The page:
Like most working Canadians, I am required to contribute a percentage of my earnings to the Canada Pension Plan (CPP), a government retirement plan, which will provide me with a monthly pension benefit on retirement. Well, that’s the promise.
This is a bit of a joke, since I have yet to meet a retired person who could survive on this benefit – although there may be some, somewhere.
Since most of my family are Americans, I’m reasonably familiar with that country’s Social Security program as well. So, the lack of adequate income upon retirement produced by Social Security, is also a familiar refrain.
It’s not startling news of course that government run plans such as these, are generally poorly managed; often producing a less than adequate return on investment, which naturally leads to a reduction in income stream at retirement, for those who have contributed over a working lifetime
I was surprised then (actually I was shocked), to learn this morning, that the Canada Pension Plan Investment Board has taken an investment position in Skype, my favorite Internet communication application. My first thought – maybe the Canada Pension Plan has decided to reassess its antiquated investment rules, and boldly step into the twenty first century.
It has long been rumored that eBay was looking for a buyer for its Skype internet phone service and today it appears it’s a “done deal”. eBay Inc. is spinning off Skype in a deal worth more than $2 billion US, to an investor group that includes the Canada Pension Plan Investment Board. eBay however, will continue to hold a 35 per cent stake in Skype.
So, faithful reader, if you want to ensure my Canada Pension contributions add up to something more than a miserly sum when I retire, consider adding Skype to your list of must have applications.
You won’t regret it, and hopefully, neither will I since I’m sure to need the money on retirement.
All kidding aside, Skype is a terrific free application; an application I would be lost without. I use it through the day, every day, to communicate by video calling worldwide for free.
Take a look at my earlier review of Skype, and you might be surprised at the impact this application can have on your communications.
Skype – Right for Your Life?
Despite the fact that I’m an early adopter of most technology, surprisingly, it took me forever to give Skype a try. For communicating, I found the old fashioned telephone worked; and it does what it’s supposed to do with a minimum of fuss and bother. Just pick it up, dial and voila – instant communication. What could be simpler and easier than that?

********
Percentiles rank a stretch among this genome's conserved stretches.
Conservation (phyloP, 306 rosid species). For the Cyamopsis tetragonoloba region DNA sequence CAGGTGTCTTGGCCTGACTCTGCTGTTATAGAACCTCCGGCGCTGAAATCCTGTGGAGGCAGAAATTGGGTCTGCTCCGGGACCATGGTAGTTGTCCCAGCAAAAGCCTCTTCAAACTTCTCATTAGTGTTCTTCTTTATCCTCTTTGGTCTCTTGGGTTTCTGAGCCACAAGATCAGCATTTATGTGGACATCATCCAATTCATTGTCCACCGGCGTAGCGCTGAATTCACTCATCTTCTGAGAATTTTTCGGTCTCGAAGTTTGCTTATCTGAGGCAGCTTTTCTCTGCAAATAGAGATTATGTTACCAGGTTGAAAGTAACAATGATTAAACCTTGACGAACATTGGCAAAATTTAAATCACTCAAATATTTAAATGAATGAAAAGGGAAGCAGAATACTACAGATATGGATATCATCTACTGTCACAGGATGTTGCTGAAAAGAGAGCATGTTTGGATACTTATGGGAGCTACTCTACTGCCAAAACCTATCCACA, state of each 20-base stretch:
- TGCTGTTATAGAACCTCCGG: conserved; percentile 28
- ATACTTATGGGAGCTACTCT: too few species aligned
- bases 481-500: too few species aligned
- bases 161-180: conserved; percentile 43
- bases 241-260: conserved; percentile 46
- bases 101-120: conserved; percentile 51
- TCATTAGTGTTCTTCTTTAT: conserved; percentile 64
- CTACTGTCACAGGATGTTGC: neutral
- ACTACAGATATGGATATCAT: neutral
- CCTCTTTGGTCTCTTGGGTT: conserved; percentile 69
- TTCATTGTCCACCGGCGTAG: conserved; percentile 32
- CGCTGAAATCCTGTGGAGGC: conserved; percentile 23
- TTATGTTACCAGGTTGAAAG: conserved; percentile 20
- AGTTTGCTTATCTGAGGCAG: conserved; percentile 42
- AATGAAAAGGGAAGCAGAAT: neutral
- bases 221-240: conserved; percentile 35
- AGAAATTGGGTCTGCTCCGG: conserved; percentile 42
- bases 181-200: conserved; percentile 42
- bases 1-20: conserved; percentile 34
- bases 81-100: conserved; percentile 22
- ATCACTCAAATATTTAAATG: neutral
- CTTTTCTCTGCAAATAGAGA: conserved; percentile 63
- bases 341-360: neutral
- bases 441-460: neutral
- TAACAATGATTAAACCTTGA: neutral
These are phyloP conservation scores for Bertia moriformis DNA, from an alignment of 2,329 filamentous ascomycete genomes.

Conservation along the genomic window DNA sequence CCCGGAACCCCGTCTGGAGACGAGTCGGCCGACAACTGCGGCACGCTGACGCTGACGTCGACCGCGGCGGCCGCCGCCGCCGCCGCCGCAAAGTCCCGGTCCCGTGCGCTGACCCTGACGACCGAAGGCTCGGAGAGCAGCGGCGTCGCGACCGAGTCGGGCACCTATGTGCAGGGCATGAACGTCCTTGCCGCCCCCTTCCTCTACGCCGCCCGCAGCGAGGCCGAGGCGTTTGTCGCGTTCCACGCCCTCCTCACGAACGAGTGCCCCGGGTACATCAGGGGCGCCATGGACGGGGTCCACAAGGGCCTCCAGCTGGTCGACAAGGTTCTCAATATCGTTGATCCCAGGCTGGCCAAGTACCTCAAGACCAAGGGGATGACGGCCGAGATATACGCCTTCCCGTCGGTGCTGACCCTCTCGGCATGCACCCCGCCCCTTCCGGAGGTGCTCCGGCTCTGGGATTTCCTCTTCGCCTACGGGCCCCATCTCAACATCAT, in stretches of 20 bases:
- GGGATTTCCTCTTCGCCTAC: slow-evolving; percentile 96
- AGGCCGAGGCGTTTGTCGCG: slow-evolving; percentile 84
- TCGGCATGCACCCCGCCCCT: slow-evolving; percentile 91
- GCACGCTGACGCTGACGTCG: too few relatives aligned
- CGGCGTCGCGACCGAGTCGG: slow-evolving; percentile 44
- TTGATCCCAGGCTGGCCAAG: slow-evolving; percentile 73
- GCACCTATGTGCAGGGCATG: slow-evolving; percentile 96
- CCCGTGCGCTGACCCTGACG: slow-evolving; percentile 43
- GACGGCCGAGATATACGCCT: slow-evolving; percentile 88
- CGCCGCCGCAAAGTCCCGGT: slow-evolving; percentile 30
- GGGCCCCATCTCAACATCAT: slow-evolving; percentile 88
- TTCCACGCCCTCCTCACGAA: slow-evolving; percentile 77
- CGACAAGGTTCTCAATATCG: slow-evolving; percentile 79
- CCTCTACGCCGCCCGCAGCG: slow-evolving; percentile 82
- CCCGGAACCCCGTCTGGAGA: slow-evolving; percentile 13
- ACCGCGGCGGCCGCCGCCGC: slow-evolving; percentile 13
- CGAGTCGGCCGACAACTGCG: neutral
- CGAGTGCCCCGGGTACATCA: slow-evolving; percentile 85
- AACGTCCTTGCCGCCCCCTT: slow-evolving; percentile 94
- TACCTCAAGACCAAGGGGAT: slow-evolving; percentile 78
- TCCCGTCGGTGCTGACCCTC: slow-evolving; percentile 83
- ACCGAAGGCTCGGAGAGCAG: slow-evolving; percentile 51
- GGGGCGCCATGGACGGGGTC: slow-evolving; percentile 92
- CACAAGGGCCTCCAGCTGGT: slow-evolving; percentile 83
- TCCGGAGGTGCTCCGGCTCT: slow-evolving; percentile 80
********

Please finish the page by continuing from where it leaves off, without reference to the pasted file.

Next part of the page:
As I found out, after giving Skype a test drive – maybe this free communication application! In fact, it has now become my preferred method of contact. I use the Skype video calling feature dozens of times a day to speak with contacts worldwide.
Kudos to my good friend TechPaul, at Tech for Everyone, for finally convincing me to give Skype a test drive. I’m glad I did.
In its basic form, Skype is a free communication package, using proprietary code, which allows users to make free computer to computer calls, including video calls, across the globe. As well, there are a bundle of additional features, that can be purchased at a low cost, which will expand the application’s functionality.
Improved sound quality over regular telephones.
Secure end-to-end encryption.
Uses peer-to-peer technology for even more enhanced security.
Video calling – I have to admit I find this feature fascinating.
Conference calling – a very cool feature.
Online status notification – online, away, do not disturb, invisible, offline.
Contact creation, including groups, and importation from MS Outlook and Outlook Express etc.
Screen sharing – I find a lot of uses for this feature.
Chat – I find this a great help for sharing URL’s which can then be opened during a video call to facilitate the sharing of information.
Call phones and mobiles
Receive calls from phones and mobiles with an online number
Voicemail – Send and receive voicemails
Forward calls to phones
Transfer calls to phones and mobiles
System requirements: Windows, Mac OS X, Linux. Sound input and output devices – microphone and speakers, or a headset. Of course, for video calling you’ll need a webcam.
Download at: Skype
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